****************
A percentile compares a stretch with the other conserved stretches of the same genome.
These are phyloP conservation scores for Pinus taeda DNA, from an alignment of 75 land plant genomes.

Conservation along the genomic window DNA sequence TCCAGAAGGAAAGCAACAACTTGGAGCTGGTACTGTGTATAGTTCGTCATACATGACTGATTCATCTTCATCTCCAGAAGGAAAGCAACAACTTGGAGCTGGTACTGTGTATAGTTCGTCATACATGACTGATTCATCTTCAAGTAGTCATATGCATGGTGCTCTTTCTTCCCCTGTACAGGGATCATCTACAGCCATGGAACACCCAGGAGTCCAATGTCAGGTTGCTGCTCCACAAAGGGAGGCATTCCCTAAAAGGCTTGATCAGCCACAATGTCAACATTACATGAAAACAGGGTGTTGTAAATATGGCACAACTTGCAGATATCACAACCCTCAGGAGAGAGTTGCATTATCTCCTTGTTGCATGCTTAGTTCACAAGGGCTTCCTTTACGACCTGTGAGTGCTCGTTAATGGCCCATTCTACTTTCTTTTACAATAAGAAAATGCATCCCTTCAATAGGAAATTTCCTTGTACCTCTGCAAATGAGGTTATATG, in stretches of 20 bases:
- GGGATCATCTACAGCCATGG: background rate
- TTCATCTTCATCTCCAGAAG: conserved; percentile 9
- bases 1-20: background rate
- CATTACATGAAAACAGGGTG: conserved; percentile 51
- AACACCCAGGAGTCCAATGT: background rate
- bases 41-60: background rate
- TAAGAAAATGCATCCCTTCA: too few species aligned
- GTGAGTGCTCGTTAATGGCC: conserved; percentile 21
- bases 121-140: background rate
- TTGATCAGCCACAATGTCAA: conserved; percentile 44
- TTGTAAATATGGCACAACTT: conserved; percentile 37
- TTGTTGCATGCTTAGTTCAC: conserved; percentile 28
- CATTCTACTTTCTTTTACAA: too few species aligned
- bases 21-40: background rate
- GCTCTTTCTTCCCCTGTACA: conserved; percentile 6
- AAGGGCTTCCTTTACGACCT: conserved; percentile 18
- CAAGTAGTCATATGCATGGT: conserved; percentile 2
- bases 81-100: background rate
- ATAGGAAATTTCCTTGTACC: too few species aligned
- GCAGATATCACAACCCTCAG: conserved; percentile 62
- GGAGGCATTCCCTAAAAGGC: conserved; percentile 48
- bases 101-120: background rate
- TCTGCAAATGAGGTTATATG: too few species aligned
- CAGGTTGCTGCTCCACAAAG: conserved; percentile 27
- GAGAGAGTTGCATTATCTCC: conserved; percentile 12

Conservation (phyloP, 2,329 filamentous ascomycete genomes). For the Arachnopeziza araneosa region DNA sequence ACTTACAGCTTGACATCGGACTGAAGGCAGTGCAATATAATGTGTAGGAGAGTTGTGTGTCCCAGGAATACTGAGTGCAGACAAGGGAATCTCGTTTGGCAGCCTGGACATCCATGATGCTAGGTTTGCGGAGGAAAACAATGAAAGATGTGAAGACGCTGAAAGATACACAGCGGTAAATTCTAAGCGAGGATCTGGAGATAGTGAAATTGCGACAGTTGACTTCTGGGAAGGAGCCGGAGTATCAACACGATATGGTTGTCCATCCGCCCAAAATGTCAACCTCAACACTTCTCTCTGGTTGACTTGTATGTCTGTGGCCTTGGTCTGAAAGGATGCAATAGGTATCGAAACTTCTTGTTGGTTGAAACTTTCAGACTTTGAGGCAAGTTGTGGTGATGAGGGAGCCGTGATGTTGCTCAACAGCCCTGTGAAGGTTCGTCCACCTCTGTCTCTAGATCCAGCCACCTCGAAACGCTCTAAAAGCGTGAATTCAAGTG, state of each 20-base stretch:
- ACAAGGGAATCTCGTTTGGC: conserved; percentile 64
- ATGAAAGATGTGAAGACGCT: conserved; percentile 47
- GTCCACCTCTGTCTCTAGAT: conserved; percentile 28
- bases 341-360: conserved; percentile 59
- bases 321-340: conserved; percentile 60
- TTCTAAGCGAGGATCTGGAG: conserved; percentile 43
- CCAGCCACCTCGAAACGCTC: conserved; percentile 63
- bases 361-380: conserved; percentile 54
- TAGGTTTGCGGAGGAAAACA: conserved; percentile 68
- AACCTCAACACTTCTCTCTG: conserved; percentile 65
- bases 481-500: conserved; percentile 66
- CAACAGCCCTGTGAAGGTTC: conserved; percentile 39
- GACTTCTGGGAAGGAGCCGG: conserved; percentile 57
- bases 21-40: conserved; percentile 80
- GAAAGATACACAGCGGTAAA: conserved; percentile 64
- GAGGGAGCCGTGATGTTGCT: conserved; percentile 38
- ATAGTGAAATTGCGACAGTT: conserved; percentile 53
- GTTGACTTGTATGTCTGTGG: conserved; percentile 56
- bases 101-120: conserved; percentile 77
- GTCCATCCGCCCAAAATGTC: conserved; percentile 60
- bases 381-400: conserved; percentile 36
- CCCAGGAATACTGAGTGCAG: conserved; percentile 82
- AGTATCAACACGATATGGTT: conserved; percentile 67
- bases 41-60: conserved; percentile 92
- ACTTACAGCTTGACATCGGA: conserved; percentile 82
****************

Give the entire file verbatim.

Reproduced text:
A percentile compares a stretch with the other conserved stretches of the same genome.
These are phyloP conservation scores for Pinus taeda DNA, from an alignment of 75 land plant genomes.

Conservation along the genomic window DNA sequence TCCAGAAGGAAAGCAACAACTTGGAGCTGGTACTGTGTATAGTTCGTCATACATGACTGATTCATCTTCATCTCCAGAAGGAAAGCAACAACTTGGAGCTGGTACTGTGTATAGTTCGTCATACATGACTGATTCATCTTCAAGTAGTCATATGCATGGTGCTCTTTCTTCCCCTGTACAGGGATCATCTACAGCCATGGAACACCCAGGAGTCCAATGTCAGGTTGCTGCTCCACAAAGGGAGGCATTCCCTAAAAGGCTTGATCAGCCACAATGTCAACATTACATGAAAACAGGGTGTTGTAAATATGGCACAACTTGCAGATATCACAACCCTCAGGAGAGAGTTGCATTATCTCCTTGTTGCATGCTTAGTTCACAAGGGCTTCCTTTACGACCTGTGAGTGCTCGTTAATGGCCCATTCTACTTTCTTTTACAATAAGAAAATGCATCCCTTCAATAGGAAATTTCCTTGTACCTCTGCAAATGAGGTTATATG, in stretches of 20 bases:
- GGGATCATCTACAGCCATGG: background rate
- TTCATCTTCATCTCCAGAAG: conserved; percentile 9
- bases 1-20: background rate
- CATTACATGAAAACAGGGTG: conserved; percentile 51
- AACACCCAGGAGTCCAATGT: background rate
- bases 41-60: background rate
- TAAGAAAATGCATCCCTTCA: too few species aligned
- GTGAGTGCTCGTTAATGGCC: conserved; percentile 21
- bases 121-140: background rate
- TTGATCAGCCACAATGTCAA: conserved; percentile 44
- TTGTAAATATGGCACAACTT: conserved; percentile 37
- TTGTTGCATGCTTAGTTCAC: conserved; percentile 28
- CATTCTACTTTCTTTTACAA: too few species aligned
- bases 21-40: background rate
- GCTCTTTCTTCCCCTGTACA: conserved; percentile 6
- AAGGGCTTCCTTTACGACCT: conserved; percentile 18
- CAAGTAGTCATATGCATGGT: conserved; percentile 2
- bases 81-100: background rate
- ATAGGAAATTTCCTTGTACC: too few species aligned
- GCAGATATCACAACCCTCAG: conserved; percentile 62
- GGAGGCATTCCCTAAAAGGC: conserved; percentile 48
- bases 101-120: background rate
- TCTGCAAATGAGGTTATATG: too few species aligned
- CAGGTTGCTGCTCCACAAAG: conserved; percentile 27
- GAGAGAGTTGCATTATCTCC: conserved; percentile 12

Conservation (phyloP, 2,329 filamentous ascomycete genomes). For the Arachnopeziza araneosa region DNA sequence ACTTACAGCTTGACATCGGACTGAAGGCAGTGCAATATAATGTGTAGGAGAGTTGTGTGTCCCAGGAATACTGAGTGCAGACAAGGGAATCTCGTTTGGCAGCCTGGACATCCATGATGCTAGGTTTGCGGAGGAAAACAATGAAAGATGTGAAGACGCTGAAAGATACACAGCGGTAAATTCTAAGCGAGGATCTGGAGATAGTGAAATTGCGACAGTTGACTTCTGGGAAGGAGCCGGAGTATCAACACGATATGGTTGTCCATCCGCCCAAAATGTCAACCTCAACACTTCTCTCTGGTTGACTTGTATGTCTGTGGCCTTGGTCTGAAAGGATGCAATAGGTATCGAAACTTCTTGTTGGTTGAAACTTTCAGACTTTGAGGCAAGTTGTGGTGATGAGGGAGCCGTGATGTTGCTCAACAGCCCTGTGAAGGTTCGTCCACCTCTGTCTCTAGATCCAGCCACCTCGAAACGCTCTAAAAGCGTGAATTCAAGTG, state of each 20-base stretch:
- ACAAGGGAATCTCGTTTGGC: conserved; percentile 64
- ATGAAAGATGTGAAGACGCT: conserved; percentile 47
- GTCCACCTCTGTCTCTAGAT: conserved; percentile 28
- bases 341-360: conserved; percentile 59
- bases 321-340: conserved; percentile 60
- TTCTAAGCGAGGATCTGGAG: conserved; percentile 43
- CCAGCCACCTCGAAACGCTC: conserved; percentile 63
- bases 361-380: conserved; percentile 54
- TAGGTTTGCGGAGGAAAACA: conserved; percentile 68
- AACCTCAACACTTCTCTCTG: conserved; percentile 65
- bases 481-500: conserved; percentile 66
- CAACAGCCCTGTGAAGGTTC: conserved; percentile 39
- GACTTCTGGGAAGGAGCCGG: conserved; percentile 57
- bases 21-40: conserved; percentile 80
- GAAAGATACACAGCGGTAAA: conserved; percentile 64
- GAGGGAGCCGTGATGTTGCT: conserved; percentile 38
- ATAGTGAAATTGCGACAGTT: conserved; percentile 53
- GTTGACTTGTATGTCTGTGG: conserved; percentile 56
- bases 101-120: conserved; percentile 77
- GTCCATCCGCCCAAAATGTC: conserved; percentile 60
- bases 381-400: conserved; percentile 36
- CCCAGGAATACTGAGTGCAG: conserved; percentile 82
- AGTATCAACACGATATGGTT: conserved; percentile 67
- bases 41-60: conserved; percentile 92
- ACTTACAGCTTGACATCGGA: conserved; percentile 82